A group of UT students and staff will head to Glendale, Arizona, at the end of the month to work behind the scenes at Super Bowl XLIX, one of the largest one-day sporting events in the world.
As part of the university’s successful Carnegie Community Engagement Classification application process, the Office of Research and Engagement will be celebrating throughout the coming year by featuring individual exemplars of UT’s best community-campus partnerships. This week’s feature: Eyes on LaFollette.
Michelle Johnson, an alumna of the Department of Political Science was surprised last week with a $25,000 national award for excellence in teaching.
In addition to a bowl game win, UT finished the season ranked second nationally in the “Total Recycling” category of the 2014 national GameDay Recycling Challenge. The GameDay Recycling Challenge is a competition that invites universities nationwide to see which can produce the least amount of waste on campus during football games.
Rupy Sawhney, a mainstay in the College of Engineering, was recently awarded one of the highest honors a professor in his field can receive, the Industrial Engineering and Operations Management Society Outstanding Educator Award. Given annually by the society for “exceptional contributions” to that focus, the award recognized Sawhney for the years of dedication and innovation he has brought to the discipline.
Knoxville’s Civil War era churches and cemeteries will be the topic of a lecture at the McClung Museum of Natural History and Culture on Sunday, January 18. The event kicks off the fifth annual McClung Museum Civil War Lecture series, which focuses on the places and people of the Civil War in East Tennessee.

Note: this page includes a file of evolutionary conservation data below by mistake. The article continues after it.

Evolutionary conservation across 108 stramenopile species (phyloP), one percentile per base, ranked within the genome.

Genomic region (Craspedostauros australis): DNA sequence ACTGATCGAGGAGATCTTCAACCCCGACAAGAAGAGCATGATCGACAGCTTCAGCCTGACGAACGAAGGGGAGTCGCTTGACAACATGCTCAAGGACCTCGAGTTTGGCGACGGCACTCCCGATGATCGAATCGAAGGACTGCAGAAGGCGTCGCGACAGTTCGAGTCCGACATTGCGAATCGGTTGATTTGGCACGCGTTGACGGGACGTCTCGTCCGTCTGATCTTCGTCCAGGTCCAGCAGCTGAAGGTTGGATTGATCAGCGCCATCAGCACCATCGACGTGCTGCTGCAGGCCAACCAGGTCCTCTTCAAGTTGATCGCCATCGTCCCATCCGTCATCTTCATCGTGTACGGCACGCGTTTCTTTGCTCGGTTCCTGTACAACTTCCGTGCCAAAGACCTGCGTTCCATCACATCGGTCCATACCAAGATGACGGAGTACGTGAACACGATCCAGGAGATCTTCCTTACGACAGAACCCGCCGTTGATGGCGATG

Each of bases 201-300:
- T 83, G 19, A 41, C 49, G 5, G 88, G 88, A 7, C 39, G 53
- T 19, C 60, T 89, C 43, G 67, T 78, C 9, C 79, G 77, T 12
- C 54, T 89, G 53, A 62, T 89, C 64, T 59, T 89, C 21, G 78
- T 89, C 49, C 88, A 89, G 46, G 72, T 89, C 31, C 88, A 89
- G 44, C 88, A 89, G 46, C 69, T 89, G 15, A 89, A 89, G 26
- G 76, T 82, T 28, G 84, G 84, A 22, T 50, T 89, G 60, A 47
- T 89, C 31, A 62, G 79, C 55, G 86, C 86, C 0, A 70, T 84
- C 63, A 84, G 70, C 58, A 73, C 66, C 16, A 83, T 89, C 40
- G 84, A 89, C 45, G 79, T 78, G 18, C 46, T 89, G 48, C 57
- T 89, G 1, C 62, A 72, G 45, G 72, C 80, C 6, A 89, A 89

Spring semester has arrived, and it’s now peak season for our efforts to transform our campus. Several ongoing projects will soon cross major milestones, while a few new upgrades will kick off later this spring.
What is advanced composites manufacturing, why was the UT-led consortium was selected by the president, and what is the impact for the area?
As the nation pauses to recognize civil rights leader Martin Luther King Jr. next Monday, a UT professor is reflecting on the country’s racial history in a different way—by examining plantations.
In the five years since a massive earthquake rocked the island nation of Haiti, UT faculty and students have helped the country’s rebuilding efforts by designing a secondary school, housing, and a clinic that are now in various stages of construction.